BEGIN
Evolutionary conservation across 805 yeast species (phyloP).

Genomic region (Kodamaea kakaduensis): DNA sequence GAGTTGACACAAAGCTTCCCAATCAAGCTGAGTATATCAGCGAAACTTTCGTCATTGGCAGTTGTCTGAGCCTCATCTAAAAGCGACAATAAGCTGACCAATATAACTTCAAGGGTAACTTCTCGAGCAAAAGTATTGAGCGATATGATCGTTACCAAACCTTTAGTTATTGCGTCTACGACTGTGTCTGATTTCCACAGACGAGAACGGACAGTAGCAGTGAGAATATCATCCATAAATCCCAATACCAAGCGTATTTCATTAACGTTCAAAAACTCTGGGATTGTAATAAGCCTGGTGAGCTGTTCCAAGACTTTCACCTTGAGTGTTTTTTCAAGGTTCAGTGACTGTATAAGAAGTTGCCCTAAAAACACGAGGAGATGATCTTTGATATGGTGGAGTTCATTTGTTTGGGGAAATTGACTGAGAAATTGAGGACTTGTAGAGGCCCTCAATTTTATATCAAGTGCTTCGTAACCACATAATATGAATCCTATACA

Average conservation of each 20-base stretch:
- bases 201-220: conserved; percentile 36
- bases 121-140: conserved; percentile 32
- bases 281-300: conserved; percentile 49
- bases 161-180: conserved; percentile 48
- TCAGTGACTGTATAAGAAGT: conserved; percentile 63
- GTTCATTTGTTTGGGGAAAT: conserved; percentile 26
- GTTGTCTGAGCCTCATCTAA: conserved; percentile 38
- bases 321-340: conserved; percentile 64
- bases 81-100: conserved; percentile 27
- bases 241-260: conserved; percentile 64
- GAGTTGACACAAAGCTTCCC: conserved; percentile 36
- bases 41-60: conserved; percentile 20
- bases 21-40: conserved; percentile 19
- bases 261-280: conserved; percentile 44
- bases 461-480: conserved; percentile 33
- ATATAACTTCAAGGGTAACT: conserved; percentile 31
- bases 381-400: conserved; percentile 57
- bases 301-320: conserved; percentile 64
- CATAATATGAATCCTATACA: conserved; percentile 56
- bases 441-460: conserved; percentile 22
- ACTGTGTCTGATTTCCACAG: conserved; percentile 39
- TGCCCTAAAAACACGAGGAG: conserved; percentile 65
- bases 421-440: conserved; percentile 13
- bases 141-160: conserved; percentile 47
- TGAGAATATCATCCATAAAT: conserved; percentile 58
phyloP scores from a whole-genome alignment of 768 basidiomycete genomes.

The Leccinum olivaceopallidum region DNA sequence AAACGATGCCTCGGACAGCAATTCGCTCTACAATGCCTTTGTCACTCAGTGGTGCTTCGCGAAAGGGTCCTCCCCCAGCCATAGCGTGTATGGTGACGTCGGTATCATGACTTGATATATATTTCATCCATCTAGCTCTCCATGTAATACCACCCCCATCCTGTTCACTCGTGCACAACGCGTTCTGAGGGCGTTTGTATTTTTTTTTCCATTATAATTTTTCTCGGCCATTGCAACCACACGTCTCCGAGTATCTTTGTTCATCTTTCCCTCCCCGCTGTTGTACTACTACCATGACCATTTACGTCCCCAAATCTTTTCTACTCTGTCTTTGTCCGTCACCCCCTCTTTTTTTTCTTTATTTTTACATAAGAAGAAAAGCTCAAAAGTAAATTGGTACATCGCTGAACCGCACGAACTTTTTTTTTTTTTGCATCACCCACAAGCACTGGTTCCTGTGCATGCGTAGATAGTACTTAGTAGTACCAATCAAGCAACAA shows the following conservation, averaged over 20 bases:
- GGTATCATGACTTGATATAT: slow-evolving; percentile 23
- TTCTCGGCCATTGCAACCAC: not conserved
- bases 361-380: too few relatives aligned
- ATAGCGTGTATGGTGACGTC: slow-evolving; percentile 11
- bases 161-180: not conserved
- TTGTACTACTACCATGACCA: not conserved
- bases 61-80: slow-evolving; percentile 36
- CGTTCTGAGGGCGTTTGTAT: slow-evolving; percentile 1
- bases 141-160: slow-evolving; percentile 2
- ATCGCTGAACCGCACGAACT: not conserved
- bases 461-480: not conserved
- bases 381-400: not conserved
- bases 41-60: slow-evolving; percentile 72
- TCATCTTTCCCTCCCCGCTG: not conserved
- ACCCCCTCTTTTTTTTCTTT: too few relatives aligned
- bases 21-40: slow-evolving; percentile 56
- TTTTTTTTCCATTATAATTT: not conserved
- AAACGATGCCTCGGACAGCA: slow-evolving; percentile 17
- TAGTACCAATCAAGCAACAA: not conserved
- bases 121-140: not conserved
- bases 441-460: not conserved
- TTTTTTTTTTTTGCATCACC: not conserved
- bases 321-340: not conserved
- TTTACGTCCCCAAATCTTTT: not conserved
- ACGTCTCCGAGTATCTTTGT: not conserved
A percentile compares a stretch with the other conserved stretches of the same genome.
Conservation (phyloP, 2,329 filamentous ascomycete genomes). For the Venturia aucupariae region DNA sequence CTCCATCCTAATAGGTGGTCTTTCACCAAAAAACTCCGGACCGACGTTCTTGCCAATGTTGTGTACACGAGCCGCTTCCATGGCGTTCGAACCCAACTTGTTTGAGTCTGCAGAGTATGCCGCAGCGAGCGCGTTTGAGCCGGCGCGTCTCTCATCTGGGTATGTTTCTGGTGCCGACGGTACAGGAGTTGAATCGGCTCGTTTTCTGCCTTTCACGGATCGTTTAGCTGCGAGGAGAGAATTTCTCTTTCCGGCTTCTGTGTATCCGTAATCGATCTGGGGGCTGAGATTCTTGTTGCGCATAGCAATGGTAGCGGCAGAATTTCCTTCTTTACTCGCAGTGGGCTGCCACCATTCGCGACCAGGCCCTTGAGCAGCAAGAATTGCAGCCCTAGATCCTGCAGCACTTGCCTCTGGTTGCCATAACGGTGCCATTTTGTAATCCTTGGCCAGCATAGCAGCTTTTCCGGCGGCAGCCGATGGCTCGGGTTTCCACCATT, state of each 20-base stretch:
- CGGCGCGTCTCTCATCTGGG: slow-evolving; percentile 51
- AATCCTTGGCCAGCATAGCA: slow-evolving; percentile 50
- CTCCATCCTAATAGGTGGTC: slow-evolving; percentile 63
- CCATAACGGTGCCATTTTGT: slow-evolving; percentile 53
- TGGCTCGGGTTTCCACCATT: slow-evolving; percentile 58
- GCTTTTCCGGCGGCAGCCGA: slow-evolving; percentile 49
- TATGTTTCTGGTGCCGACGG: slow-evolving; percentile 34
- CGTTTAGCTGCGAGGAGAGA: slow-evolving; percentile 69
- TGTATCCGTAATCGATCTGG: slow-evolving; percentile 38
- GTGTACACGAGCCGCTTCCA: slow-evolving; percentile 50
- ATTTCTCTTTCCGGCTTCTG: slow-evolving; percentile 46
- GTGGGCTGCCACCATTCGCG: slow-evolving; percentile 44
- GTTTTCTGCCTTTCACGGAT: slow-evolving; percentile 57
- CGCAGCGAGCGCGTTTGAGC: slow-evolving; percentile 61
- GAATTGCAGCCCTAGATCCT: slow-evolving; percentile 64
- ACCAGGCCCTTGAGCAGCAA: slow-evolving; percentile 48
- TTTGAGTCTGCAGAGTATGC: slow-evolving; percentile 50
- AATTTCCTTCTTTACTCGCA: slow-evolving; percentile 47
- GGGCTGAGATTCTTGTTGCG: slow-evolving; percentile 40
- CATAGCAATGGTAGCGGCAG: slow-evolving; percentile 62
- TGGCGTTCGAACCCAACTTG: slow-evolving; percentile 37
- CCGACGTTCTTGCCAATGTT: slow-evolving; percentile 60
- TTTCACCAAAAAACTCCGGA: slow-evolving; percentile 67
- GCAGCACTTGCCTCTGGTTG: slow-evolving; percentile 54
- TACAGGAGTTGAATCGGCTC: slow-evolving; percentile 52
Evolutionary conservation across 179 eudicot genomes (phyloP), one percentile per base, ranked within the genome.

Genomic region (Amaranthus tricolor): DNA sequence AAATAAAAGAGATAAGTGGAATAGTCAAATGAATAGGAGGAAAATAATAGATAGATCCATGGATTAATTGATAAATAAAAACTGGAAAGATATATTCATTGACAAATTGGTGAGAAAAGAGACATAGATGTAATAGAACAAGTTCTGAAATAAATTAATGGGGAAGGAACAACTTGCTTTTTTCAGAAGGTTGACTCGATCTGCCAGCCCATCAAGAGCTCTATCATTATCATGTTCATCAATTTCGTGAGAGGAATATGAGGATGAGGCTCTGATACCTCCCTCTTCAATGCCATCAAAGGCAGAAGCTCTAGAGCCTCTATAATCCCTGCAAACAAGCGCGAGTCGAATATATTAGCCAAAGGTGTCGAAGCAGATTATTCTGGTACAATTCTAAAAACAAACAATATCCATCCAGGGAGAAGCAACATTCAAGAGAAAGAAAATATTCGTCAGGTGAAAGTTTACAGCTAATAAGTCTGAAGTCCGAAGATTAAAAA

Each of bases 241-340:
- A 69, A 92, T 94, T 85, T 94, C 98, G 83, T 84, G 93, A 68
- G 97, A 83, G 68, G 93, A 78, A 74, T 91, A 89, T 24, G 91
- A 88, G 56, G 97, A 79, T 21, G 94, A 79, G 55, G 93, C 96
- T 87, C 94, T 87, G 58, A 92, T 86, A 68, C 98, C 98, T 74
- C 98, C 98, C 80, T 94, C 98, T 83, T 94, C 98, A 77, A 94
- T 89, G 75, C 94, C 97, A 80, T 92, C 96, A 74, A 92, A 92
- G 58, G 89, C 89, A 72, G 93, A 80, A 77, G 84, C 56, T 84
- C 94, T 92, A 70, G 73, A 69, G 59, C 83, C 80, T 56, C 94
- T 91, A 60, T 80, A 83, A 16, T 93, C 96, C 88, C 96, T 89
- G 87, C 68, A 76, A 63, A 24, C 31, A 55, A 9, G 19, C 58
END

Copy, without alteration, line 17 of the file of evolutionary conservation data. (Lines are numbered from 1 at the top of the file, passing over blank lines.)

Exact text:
- bases 261-280: conserved; percentile 44